Discipline. It was something that im completely grateful that AHA trained us to be, a well disciplined individuals. It took a while for me to get used to at first but eventually being on time, bringing complete tools, having pocket notebook with written marketlist, tying my hair, removing my earrings and doing my homework for the day just become part of my daily routine without me noticing it. It helped me a lot especially during my internship abroad. Another thing that i learned in AhA that i was able to apply in my working life is to be able to work with what ingredients you have in front of you. To work with your imagination and creativity in the kitchen.  As much as we would like to have all the ingredients that we need that are just times that you run out of something and being able to be creative enough to replace it or to modify the recipe was something that aha has tought as well during our market basket.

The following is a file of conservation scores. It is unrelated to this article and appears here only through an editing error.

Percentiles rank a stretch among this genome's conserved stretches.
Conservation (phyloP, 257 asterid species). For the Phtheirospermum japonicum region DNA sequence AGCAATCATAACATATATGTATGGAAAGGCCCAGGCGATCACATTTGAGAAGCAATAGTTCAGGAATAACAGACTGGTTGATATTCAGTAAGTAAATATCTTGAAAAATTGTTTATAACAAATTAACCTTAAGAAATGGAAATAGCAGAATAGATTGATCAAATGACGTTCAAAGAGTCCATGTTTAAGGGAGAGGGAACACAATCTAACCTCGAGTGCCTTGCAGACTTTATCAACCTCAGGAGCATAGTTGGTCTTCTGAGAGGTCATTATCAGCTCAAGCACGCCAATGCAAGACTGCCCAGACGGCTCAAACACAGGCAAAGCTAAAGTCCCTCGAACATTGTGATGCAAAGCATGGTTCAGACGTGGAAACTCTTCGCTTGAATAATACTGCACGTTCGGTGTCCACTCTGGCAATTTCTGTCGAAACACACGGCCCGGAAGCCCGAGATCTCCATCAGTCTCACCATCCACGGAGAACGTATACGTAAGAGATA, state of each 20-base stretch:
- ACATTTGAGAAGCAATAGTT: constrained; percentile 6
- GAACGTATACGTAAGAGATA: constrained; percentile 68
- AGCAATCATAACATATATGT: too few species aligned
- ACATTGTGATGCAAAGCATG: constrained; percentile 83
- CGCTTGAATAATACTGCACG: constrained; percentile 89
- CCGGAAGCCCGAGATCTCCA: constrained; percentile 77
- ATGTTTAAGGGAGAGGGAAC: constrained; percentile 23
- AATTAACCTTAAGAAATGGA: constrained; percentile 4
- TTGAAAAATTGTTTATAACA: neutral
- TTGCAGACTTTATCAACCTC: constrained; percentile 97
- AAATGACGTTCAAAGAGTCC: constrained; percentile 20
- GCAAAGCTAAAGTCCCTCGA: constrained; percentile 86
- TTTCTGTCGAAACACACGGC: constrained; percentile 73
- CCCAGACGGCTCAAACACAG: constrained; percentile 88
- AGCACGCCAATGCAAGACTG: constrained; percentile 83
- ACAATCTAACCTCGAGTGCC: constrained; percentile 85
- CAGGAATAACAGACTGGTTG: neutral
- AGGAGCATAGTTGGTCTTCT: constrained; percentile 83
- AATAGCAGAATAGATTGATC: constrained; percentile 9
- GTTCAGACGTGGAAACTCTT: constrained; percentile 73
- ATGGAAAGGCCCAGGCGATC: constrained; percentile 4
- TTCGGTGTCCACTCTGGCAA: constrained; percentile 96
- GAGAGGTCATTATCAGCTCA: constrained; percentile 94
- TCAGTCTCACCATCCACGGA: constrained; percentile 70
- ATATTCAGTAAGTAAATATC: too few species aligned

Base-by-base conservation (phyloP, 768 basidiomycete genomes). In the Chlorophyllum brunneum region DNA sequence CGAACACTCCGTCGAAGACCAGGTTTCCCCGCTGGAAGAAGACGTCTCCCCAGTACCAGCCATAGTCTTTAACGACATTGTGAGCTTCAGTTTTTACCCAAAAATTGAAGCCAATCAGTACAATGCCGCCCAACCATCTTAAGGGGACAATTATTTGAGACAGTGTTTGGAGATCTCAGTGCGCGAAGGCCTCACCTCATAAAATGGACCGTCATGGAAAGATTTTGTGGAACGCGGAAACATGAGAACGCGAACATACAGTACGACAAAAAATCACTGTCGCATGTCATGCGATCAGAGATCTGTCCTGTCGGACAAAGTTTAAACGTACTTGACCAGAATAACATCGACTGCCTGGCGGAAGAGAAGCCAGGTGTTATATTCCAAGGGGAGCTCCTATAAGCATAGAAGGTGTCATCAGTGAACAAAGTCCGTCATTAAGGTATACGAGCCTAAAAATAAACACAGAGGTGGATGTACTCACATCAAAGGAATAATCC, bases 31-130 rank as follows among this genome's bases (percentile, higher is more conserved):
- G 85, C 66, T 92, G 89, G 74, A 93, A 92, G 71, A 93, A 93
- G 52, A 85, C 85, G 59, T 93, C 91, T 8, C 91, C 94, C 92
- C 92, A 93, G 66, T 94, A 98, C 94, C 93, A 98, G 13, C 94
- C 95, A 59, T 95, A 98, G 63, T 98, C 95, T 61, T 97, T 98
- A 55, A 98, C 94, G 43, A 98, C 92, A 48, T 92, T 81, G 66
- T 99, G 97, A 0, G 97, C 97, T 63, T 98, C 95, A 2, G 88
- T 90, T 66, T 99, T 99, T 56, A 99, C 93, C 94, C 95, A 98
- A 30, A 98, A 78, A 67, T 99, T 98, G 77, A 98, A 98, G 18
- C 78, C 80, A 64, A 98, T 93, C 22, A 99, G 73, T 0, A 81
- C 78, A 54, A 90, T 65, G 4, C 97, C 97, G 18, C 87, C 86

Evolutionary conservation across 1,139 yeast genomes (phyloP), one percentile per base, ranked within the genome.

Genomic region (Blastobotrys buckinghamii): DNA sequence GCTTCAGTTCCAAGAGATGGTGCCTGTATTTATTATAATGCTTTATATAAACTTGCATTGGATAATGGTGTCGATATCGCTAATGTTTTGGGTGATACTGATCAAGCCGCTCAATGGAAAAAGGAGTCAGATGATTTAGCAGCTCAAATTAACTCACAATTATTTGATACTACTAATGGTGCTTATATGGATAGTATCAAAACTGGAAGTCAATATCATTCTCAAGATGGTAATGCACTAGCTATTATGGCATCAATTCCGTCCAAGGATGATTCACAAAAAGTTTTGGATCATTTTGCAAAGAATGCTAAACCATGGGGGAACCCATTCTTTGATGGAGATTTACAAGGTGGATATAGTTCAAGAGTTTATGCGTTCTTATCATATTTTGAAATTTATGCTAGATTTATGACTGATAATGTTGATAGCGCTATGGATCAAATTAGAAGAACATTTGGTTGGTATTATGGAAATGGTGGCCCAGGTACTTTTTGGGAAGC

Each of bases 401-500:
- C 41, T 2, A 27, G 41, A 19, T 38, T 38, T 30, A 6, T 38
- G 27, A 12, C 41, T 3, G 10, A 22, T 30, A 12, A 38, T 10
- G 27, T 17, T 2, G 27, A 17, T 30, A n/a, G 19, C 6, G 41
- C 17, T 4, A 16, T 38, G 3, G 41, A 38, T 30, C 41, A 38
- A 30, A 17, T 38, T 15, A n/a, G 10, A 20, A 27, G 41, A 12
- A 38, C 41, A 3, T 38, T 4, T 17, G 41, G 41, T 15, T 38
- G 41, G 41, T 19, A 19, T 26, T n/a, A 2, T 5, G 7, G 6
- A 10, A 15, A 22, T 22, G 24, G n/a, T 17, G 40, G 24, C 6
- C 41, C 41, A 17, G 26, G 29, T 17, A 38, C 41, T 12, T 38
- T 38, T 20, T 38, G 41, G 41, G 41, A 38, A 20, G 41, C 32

Its not always a good day in the kitchen as well as in Culinary schools, there are days that you will be scolded for something wrong that you did but instead of taking it the wrong way you must learn from these experiences. Use this bad experiences as a motivation to better and stronger. That is how my experiences in aha helped me become a stonger and better chef. I applied all the good things or experiences that i’ve been through and learned from the bad ones. As they say experience is the best teacher.

– Chef Jai Alilio

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Chef Zahra’s